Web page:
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The State of Undergraduate Education

Inside Higher Ed

More Americans are attending college than ever before -- nearly 90 percent of millennials who graduate from high school attend college within eight years. But a far smaller proportion of Americans actually have a college degree: only 40 percent of students complete a bachelor’s degree in four years and 60 percent graduate in six years. At two-year colleges, 29 percent of students graduate in three years.

Those are the findings of a report released Thursday morning by the Commission on the Future of Undergraduate Education, an initiative from the American Academy of Arts and Sciences begun last November. The commission was tasked with assessing the future undergraduate education by analyzing facts and data rather than relying on anecdotes, and it was funded with $2.2 million from the Carnegie Corporation of New York.

“Our ambition is to help the American population, the American people, to appreciate what college education means now in the United States, which is something much broader and more complex than what a number of us might have thought a few years ago,” said Michael McPherson, co-chair of the committee and president of the Spencer Foundation.

The committee's first report, "The Primer on the College Student Journey," examines the current state of undergraduate education, compiling numbers on everything from college preparedness to student loans and providing some analysis. The data comes from a range of sources, including the National Center for Education Statistics, along with think tanks, nonprofits and academic studies.

“From an early point, it was agreed that an important thing to do was get a baseline for the state of undergraduate education so we could get a common set of facts,” said McPherson.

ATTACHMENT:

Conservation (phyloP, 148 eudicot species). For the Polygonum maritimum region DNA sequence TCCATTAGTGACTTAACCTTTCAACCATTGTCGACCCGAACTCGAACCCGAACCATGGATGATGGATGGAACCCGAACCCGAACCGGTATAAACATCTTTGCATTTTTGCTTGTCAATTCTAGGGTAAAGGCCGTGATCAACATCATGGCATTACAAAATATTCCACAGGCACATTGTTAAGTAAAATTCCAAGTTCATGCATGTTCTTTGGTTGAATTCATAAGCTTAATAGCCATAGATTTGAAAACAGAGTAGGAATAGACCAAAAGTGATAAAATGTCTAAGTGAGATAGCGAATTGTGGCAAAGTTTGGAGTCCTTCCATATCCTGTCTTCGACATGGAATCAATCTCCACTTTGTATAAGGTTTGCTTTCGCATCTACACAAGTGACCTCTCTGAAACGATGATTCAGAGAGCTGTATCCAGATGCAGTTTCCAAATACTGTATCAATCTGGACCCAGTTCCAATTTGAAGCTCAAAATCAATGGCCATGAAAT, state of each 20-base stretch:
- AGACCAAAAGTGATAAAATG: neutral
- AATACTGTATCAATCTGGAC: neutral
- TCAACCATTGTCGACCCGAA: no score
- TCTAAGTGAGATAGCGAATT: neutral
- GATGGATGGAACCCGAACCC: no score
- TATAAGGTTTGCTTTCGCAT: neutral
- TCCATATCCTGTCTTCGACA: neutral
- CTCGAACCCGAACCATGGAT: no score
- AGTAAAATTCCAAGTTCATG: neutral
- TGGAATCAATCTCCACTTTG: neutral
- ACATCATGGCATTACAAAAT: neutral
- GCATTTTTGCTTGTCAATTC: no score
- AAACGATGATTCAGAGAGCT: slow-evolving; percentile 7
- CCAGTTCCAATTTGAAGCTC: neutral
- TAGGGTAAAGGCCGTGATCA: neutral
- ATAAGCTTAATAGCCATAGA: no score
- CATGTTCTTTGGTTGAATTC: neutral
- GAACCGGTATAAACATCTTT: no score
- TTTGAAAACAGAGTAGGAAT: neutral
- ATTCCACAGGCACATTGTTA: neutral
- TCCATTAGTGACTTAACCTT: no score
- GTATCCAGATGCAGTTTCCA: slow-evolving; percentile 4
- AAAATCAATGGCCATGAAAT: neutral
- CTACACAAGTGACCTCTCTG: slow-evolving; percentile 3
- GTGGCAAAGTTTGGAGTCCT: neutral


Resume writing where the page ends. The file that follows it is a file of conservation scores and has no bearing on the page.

This report will inform the committee’s work moving forward, and the committee plans to publish another report next summer on the state of higher education for the next 20-25 years.

The report published this morning is also a trove of data on higher education. Among the takeaways from the report:

  • When it comes to college attainment, gender matters. In 2015, 50 percent of women aged 25-29 had a bachelor’s degree; 41 percent of men did.
  • Race and ethnicity matter, too. Nearly three-fourths (72 percent) of Asian students aged 25-29 had earned an associate degree or higher. That percentage was much higher than for white (54 percent), black (31 percent) and Hispanic students (27 percent).
  • Many high school graduates are unprepared for college; half must take remedial classes. Remedial classes don’t always work, though -- just 28 percent of two-year college students who took these courses actually earned a degree in 8.5 years.
  • Students are borrowing more. In 2000, about 50 percent of students took out loans; that number had increased 10 percentage points by 2012.
  • A small number of college graduates default on their loans -- 9 percent. But many more people default if they attended college and did not graduate -- 24 percent. That is why “borrowers at greatest risk of defaulting are typically those who take out the smallest loan amounts,” the report said.

Rather than take the conventional four-year track to graduation, many students followed what the report called "a multidirectional transfer swirl."

Approximately one-third (35 percent) of first-time students either transferred or were simultaneously enrolled in two institutions over six years. Although traditionally people might consider transferring to mean moving from a two-year institution to a four-year institution, some students made lateral transfers -- that is, 15 percent of those enrolled at two-year institutions enrolled at another two-year college; 17.2 percent of students at four-year universities switched to two-year colleges; and 17.9 percent of students at four-year institutions transferred to a different four-year.

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Commission on the Future of Undergraduate Education

Roger W. Ferguson and Michael S. McPherson